Location of Tihosuco on our Map

For This Trip We Rented A Car From Sixt

Caste War Museum in Tihosuco
Caste War Museum in Tihosuco
Caste War Museum in Tihosuco
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February 13, 2014 at 4:02 pm Comments (4)

Temazcal: The Mexican Sweat Bath

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During our stay in Tulum’s Akulik Hotel, we were invited to try out the traditional sweat bath called a temazcal. “That sounds pleasant,” I thought, not at all anticipating the intense and exhausting cleansing of the body, soul and mind I had just agreed to.

Temazcal Steam Bath Tulum

For centuries, the temazcal has been practiced by the Mesoamerican cultures of Mexico, including the Maya. The word comes from the Nahuatl language of the Aztecs. It’s a physical purging of the body, a spiritual way to reconnect with the Earth, and a medicinal tool used to fight sickness and disease. Outraged by the idea of mixed-gender and mixed-age groups of indigenous people crawling naked into a dark clay hut, the Spanish tried to put an end to the practice, but the temazcal proved resilient.

Before beginning, Laura (our temazcalera) prepared us for the experience by praying and blowing copal smoke over our bodies. She explained that we would be giving thanks to the four cardinal directions and to the four elements. We would be reflecting on our lives, and meditating on our families and the world. She placed tobacco in each of our hands and asked us to concentrate an aspect of ourselves that needed improvement, then throw the leaves onto the fire.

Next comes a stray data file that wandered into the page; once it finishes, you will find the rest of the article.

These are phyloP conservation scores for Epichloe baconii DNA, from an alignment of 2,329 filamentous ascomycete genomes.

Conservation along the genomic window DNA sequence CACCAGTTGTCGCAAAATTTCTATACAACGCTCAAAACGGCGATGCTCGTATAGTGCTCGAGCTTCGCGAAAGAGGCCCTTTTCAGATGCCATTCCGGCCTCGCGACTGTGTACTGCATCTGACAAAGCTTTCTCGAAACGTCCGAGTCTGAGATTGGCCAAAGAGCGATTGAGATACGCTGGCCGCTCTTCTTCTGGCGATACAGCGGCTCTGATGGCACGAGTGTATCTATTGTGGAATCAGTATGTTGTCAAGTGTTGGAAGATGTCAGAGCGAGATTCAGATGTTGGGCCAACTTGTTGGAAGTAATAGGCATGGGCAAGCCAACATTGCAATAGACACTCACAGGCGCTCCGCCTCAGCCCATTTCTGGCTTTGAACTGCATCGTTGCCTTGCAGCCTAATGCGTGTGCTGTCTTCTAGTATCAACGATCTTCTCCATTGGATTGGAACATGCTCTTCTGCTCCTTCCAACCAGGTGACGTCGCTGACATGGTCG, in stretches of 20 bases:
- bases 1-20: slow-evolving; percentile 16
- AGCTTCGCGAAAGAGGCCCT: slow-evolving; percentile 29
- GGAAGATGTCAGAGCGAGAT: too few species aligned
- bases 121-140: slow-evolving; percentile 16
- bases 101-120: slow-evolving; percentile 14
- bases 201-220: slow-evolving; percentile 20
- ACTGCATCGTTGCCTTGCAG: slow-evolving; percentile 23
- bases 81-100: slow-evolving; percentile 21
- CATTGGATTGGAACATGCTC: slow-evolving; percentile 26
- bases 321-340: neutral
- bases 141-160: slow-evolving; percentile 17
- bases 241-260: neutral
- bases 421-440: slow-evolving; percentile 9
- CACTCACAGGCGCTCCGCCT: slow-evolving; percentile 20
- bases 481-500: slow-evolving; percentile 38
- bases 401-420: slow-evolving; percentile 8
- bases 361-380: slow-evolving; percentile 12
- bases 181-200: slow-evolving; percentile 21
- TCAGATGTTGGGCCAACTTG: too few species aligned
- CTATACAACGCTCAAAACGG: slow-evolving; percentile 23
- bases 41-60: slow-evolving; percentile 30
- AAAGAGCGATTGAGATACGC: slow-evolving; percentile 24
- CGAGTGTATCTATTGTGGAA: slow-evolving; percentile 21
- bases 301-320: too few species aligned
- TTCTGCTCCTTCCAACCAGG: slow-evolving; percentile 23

I’m allergic to anything with the slightest whiff of New Age-iness. A reference your “inner child” or praise for the wisdom of The Secret, will earn you a big roll of my eyes. But as Laura was entreating us to enter the womb of the Earth Mother, I decided to just go with it; to suppress my usual skepticism and make an honest effort to embrace the spiritual side of things.

As it turns out, connecting with your spiritual side is easy during a temazcal. You’re sitting cross-legged inside this pitch-black hut, the only light provided by the red-hot stones glowing in the central pit. You’re sweating profusely, and you’ve been sweating for over an hour. You’ve got this little Maya woman chanting and singing, whispering and suddenly howling. She asks you to envision your family and conjure somebody into the hut and, yes, I can do this. It’s easy. I can actually see my mom sitting across from me, right there, plain as day.

Temazcal Steam Bath Tulum